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March 28th, 2016:

Combustible cigarettes cost less to use than e-cigarettes

Global evidence and tax policy implications



Some scholars suggest that price differences between combustible cigarettes and e-cigarettes could be effective in moving current combustible smokers to e-cigarettes, which could reduce tobacco-related death and disease. Currently, in most jurisdictions, e-cigarettes are not subject to the same excise taxes as combustible cigarettes, potentially providing the category with a price advantage over combustible cigarettes. This paper tests whether e-cigarettes tax advantage has translated into a price advantage.


In a sample of 45 countries, the price of combustible cigarettes, disposable e-cigarettes and rechargeable cigarettes were compared.


Comparable units of combustible cigarettes cost less than disposable e-cigarettes in almost every country in the sample. While the e-liquids consumed in rechargeable e-cigarettes might cost less per comparable unit than combustible cigarettes, the initial cost to purchase a rechargeable e-cigarette presents a significant cost barrier to switching from smoking to vaping.


Existing prices of e-cigarettes are generally much higher than of combustible cigarettes. If policymakers wish to tax e-cigarettes less than combustibles, forceful policy action—almost certainly through excise taxation—must raise the price of combustible cigarettes beyond the price of using e-cigarettes.

Vietnamese tobacco firm banned from producing cigarettes of Indonesian brands

Vietnam’s Ministry of Science and Technology has barred a Vietnamese cigarette producer from registering and producing two brands of an Indonesian tobacco company, citing its recent document sent to the Government Office and the Ministry of Industry and Trade.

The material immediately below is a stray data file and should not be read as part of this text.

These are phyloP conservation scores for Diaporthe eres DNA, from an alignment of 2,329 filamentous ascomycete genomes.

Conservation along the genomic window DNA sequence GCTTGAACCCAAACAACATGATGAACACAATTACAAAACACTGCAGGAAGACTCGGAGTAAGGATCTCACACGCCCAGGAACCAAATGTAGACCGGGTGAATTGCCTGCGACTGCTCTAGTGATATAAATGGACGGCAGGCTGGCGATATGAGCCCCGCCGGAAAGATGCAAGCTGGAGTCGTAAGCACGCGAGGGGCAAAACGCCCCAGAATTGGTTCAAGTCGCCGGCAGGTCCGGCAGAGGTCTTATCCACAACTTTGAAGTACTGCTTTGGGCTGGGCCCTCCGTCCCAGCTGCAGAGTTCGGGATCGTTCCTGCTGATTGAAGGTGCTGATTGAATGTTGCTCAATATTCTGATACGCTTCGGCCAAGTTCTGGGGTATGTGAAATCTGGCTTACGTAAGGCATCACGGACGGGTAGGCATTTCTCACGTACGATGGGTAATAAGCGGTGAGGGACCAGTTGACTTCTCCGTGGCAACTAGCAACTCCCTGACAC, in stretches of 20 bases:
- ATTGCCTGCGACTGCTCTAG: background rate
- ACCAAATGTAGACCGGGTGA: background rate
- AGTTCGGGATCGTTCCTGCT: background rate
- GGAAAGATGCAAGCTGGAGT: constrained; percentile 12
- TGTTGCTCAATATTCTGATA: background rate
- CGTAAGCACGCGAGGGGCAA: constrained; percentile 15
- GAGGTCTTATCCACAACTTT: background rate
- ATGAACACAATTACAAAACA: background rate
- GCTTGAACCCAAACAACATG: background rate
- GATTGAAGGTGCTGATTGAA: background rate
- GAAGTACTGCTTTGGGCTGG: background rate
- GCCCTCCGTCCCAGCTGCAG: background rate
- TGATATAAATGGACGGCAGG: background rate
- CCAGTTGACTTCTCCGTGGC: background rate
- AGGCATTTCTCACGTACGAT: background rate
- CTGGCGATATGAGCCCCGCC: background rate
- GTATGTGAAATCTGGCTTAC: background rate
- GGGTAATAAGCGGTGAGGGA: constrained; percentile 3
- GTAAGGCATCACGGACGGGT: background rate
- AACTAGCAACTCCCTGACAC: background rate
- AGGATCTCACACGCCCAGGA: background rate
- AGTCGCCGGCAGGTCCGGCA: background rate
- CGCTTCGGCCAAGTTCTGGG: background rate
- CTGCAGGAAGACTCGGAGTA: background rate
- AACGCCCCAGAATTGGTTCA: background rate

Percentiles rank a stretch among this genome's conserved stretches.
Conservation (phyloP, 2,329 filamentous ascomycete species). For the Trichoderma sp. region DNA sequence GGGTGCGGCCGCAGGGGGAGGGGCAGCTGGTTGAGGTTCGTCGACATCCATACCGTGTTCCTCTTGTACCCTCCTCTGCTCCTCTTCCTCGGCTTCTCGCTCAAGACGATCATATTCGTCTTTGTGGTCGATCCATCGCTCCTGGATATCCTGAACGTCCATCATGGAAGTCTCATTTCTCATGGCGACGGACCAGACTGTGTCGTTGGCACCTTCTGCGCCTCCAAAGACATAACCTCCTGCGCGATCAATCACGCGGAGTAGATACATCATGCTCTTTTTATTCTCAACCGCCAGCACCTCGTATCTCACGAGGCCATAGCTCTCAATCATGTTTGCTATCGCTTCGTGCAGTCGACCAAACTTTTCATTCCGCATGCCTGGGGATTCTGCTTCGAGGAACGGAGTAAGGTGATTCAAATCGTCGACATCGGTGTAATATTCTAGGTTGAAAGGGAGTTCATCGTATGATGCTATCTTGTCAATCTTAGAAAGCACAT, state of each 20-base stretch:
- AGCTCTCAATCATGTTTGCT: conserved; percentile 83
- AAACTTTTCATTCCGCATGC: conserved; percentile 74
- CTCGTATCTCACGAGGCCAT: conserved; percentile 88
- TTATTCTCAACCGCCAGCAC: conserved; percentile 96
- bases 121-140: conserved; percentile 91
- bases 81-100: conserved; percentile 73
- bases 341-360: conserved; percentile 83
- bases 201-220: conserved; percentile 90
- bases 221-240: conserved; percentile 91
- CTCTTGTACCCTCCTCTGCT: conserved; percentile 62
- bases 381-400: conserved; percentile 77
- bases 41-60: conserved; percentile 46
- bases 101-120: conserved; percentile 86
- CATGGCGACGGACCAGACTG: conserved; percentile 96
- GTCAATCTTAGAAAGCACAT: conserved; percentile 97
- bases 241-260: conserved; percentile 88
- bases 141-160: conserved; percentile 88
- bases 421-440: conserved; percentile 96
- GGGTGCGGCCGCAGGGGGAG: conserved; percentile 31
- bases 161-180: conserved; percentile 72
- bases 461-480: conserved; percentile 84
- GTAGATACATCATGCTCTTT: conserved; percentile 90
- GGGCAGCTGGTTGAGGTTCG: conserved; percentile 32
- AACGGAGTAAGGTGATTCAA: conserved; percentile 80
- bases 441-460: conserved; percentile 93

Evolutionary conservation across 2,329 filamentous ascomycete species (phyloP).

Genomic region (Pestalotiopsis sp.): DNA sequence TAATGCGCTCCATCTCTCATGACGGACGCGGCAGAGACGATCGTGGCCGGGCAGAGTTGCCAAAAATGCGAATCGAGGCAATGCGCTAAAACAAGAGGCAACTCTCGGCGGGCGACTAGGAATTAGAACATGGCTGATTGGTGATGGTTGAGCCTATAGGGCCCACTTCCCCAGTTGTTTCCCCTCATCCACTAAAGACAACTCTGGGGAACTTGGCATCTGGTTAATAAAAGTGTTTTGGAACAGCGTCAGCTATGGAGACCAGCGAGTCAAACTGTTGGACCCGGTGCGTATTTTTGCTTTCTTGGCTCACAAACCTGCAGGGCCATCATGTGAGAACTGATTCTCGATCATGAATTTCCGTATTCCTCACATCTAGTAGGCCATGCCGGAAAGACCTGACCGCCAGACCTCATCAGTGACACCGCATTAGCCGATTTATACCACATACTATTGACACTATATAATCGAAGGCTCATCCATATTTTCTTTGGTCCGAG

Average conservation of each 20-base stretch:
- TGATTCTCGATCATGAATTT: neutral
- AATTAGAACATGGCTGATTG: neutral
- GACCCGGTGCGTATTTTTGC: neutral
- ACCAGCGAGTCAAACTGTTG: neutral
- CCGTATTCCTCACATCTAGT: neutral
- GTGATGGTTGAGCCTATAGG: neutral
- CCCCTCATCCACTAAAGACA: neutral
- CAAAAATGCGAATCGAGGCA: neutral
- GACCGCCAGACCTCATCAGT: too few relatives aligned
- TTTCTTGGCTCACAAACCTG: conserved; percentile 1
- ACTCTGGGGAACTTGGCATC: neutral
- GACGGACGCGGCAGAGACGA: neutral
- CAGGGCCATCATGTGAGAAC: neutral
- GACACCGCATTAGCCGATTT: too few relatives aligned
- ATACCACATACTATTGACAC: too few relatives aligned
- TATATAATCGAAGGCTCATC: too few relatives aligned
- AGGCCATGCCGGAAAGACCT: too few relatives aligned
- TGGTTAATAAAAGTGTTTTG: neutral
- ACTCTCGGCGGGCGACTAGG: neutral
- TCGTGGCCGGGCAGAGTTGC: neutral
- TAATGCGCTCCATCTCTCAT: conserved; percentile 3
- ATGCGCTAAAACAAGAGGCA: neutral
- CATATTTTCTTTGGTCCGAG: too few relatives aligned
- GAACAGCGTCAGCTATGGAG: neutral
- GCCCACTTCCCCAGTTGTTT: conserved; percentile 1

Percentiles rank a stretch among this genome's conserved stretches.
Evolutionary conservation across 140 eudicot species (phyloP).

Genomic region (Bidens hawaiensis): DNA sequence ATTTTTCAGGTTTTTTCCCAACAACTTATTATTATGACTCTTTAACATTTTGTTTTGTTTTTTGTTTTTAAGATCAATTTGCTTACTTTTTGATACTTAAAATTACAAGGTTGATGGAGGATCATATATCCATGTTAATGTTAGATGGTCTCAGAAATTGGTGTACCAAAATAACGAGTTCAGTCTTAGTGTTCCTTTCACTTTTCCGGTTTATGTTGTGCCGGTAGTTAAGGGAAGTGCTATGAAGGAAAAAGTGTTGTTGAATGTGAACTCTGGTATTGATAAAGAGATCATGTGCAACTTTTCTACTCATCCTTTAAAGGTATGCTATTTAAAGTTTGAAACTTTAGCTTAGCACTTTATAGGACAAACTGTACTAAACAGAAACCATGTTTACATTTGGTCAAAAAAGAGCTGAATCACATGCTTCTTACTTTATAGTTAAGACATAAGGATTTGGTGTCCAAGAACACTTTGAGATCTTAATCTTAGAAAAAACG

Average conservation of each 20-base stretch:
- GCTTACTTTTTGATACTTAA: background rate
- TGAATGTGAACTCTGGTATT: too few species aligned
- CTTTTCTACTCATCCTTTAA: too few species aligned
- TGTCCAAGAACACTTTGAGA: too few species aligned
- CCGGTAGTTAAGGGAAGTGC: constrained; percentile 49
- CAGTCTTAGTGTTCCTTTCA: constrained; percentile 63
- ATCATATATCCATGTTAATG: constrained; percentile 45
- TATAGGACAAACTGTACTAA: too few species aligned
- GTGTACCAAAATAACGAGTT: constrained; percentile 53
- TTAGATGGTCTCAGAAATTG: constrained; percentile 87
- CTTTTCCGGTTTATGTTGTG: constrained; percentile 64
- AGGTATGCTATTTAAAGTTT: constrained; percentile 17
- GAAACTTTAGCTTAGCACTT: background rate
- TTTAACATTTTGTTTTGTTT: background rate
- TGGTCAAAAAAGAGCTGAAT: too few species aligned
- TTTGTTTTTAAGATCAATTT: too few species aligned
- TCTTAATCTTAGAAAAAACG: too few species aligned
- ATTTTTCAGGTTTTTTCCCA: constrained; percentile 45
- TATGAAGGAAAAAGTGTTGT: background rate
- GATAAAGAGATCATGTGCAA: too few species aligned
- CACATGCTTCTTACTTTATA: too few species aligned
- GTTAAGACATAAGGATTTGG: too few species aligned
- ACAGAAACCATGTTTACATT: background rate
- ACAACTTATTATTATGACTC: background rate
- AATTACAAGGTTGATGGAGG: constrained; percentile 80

The document states that the Science and Technology Ministry disapproves of Vietnam National Tobacco Corporation (Vinataba) registering JET and HERO – two products of Sumatra Tobacco Trading Company (STTC) – as the North Sumatra-based firm had objected to such a move.

In July 2015, Vinataba’s leader, via a lawyer, claimed in a proposal to the national office of intellectual property that STTC had not registered the trademarks in Vietnam for the past five years without reason, thus requesting to register the aforementioned, the ministry said.

The Vietnamese company also said it would produce the two types of cigarettes or their equivalents, reasoning that the two brands are contraband goods in Vietnam and STTC is involved in an illegal trade, the ministry added.

But the proposal was denied due to a lack of evidence that proved STTC was involved in smuggling, notwithstanding the fact that smuggling is not a legal ground to force the firm to cancel its trademarks since the products are officially retailed by its partner in Vietnam, namely Southern Airports Services Joint Stock Company.

The Science and Technology Ministry thus “granted no approval to the trademark cancelation proposal by Vinataba.”

A spokesperson of the industry-trade ministry said that Vinataba has little to no chance to register JET and HERO, adding that the firm would produce none of the brands, stating that such products are manufactured only after the trademark registration has been done.

The two brands are not the cause of tobacco smuggling in Vietnam, the Indonesian company asserted.

JET and HERO products account for more than 90 percent of the contraband cigarette market in Vietnam, according to the Vietnam Tobacco Association.

Both of the products breach a number of regulations on tobacco management stipulated by Vietnamese law, the association said.

JET and HERO brands are sold without the picture-based health warning, place and year of manufacture, nor the expiration date.

The toxicity of the two products is also far higher than the rates allowed by the Vietnamese Ministry of Health.

It is estimated that smoking will cause sickness or early death in 2.3 million Vietnamese even if they only smoke one cigarette a day.

Cigarette trafficking occurs at the Vietnam-Cambodia border gates including Svayrieng in Long An Province, Bavet and Moc Bai in Tay Ninh Province, and Ta Mau Kirivong and Xa Xia in Tay Ninh, domestic newswire VietnamNet revealed.

In 2013, 21.9 billion untaxed and illegal cigarettes were smuggled into Vietnam, said a report by Oxford Economics and the International Tax and Investment Center in September 2014.

A 2013 report by the Vietnam Tobacco Association showed that the country consumed a total of 4.174 billion packs of cigarettes in 2012.